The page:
Monkeypox outbreak triggers conspiracy theories on social media claiming that it was planned or incorrectly linking it to COVID-19 vaccines

Several countries in Europe, America, and Asia are notifying cases of monkeypox cases in people with no recent travel history to regions where the disease is endemic, that is, limited regions in Central and West Africa where the virus circulates. While the spread of the monkeypox virus in non-endemic countries is unusual and concerning, the cases detected so far are unlikely to cause a pandemic like SARS-CoV-2 did. The main reasons are that the number of cases is low, the virus doesn’t spread very easily, and smallpox vaccines also protect against monkeypox infection.

The current U.S. generation is healthier than previous ones partly because vaccines reduced infectious diseases; childhood immunization schedules are safe, contrary to chiropractor’s claims

Vaccination is one of the most effective ways to protect individuals and communities from potentially harmful diseases. Overwhelming scientific evidence shows that vaccines and their ingredients are safe. On the whole, evidence indicates that the current U.S. population is healthier than previous generations, with a longer life expectancy and higher infant survival rate. This is due in part to the elimination of vaccine-preventable diseases and the complications associated with these diseases.

Vaccines are safe and aren’t associated with autoimmune disease, contrary to claim in viral video by chiropractor Steven Baker

Autoimmune diseases are the result of a person’s immune system wrongly attacking the person’s own cells. Research has indicated genetics and environmental factors, such as certain viral infections like the flu, can make a person more likely to develop an autoimmune disease. Numerous studies examining a potential association between vaccination and autoimmune diseases didn’t find a higher incidence of autoimmune diseases in vaccinated people compared to unvaccinated people.

Pregnant women can decide whether to receive the COVID-19 vaccine; safety monitoring suggests that COVID-19 vaccines don’t pose any specific risk for pregnant women

COVID-19 vaccines authorized for emergency use by the U.S. Food and Drug Administration demonstrated a high level of safety and efficacy in clinical trials. However, limited data is available regarding the safety and efficacy of these vaccines in pregnant women because they were excluded from initial clinical trials. Available evidence from animal studies and ongoing vaccine safety monitoring suggests that COVID-19 vaccines don’t pose any specific risk for pregnant women. In contrast, pregnant women have an increased risk of suffering complications from COVID-19, which may affect pregnancy outcomes.

Overwhelming weight of scientific evidence demonstrates that vaccines are safe and effective, contrary to claims in video by chiropractor Steve Baker

Vaccines are considered one of the greatest medical achievements. They have eradicated smallpox and reduced global child mortality and long-lasting disabilities from vaccine-preventable diseases. Besides being effective in preventing the spread of contagious diseases, overwhelming evidence demonstrates that vaccines are also safe and do not increase the risk of developmental, neurological, or autoimmune conditions. Vaccines undergo extensive testing for safety and efficacy before license and are continuously monitored even after approval to identify any safety issue. Therefore, the proven benefits of vaccination far outweigh the potential risks.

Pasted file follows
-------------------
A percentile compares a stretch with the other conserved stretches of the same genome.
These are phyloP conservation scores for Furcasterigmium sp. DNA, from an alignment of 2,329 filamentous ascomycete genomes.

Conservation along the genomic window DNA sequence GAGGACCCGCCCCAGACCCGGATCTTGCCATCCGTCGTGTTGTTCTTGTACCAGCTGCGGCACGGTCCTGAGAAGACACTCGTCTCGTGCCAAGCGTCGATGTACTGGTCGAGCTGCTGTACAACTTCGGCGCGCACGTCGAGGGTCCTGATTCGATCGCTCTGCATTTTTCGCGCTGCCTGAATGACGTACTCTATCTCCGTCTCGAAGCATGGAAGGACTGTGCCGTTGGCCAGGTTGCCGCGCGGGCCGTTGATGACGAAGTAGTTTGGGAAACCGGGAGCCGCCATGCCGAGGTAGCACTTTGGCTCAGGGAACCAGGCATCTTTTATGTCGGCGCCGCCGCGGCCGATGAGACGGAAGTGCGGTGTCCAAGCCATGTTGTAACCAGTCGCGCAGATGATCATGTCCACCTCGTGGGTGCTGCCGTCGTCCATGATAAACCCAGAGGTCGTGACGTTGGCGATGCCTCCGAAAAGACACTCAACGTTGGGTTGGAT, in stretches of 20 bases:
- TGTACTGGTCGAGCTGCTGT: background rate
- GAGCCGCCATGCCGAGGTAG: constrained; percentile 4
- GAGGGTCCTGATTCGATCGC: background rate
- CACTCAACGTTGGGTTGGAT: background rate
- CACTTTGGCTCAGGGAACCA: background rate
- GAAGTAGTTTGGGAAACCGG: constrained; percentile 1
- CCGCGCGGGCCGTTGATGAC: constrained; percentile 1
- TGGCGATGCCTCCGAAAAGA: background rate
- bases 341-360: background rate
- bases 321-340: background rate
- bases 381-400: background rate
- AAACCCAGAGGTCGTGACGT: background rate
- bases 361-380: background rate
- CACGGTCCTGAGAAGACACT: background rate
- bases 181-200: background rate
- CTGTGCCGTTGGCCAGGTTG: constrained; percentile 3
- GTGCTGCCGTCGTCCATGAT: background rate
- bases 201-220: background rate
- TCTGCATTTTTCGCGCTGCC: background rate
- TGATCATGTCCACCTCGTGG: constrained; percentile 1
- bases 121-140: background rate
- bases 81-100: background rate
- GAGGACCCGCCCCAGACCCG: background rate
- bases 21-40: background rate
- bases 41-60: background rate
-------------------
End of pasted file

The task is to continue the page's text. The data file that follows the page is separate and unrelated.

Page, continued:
The COVID-19 vaccine from Pfizer/BioNTech is comprised of ingredients standard in many vaccines, including mRNA, lipids, sucrose, and salts

The Pfizer/BioNTech vaccine is the first COVID-19 vaccine approved by health agencies in the U.K. and the U.S. The clinical trials proved that the vaccine is safe and efficient at preventing COVID-19 infection. The main ingredient is a messenger RNA that encodes the SARS-CoV-2 spike protein, which is used to trigger an immune response. The other ingredients, including the lipids that allow the mRNA to enter human cells, are common in drug formulation.

Claim that the Amish are healthier because they opt out of all vaccines is incorrect

The Amish are a Christian Anabaptist group of Swiss-German ancestry who arrived in the U.S. in the 18th century. Today about 335,000 Amish people live in 31 U.S. states. The Amish religion does not restrict access to modern medical care and children are vaccinated to some degree. Independently of immunization status and lifestyle, the Amish population has less genetic variability, which may be protective against certain diseases while increasing susceptibility to others.

Vaccines do not cause mercury toxicity or autism, contrary to claim in London Real video

Vaccines do not cause autism or mercury toxicity. The amount of mercury that infants receive through their diet is more than twice the amount ever contained in vaccines. Scientific evidence shows that autism spectrum disorder (ASD) arises through a combination of genetics and environment. Twin studies demonstrate a strong heritable component to ASD, with heritability estimates ranging from about 30 to 90%. Many genes involved in ASD risk are associated with brain and neuronal development.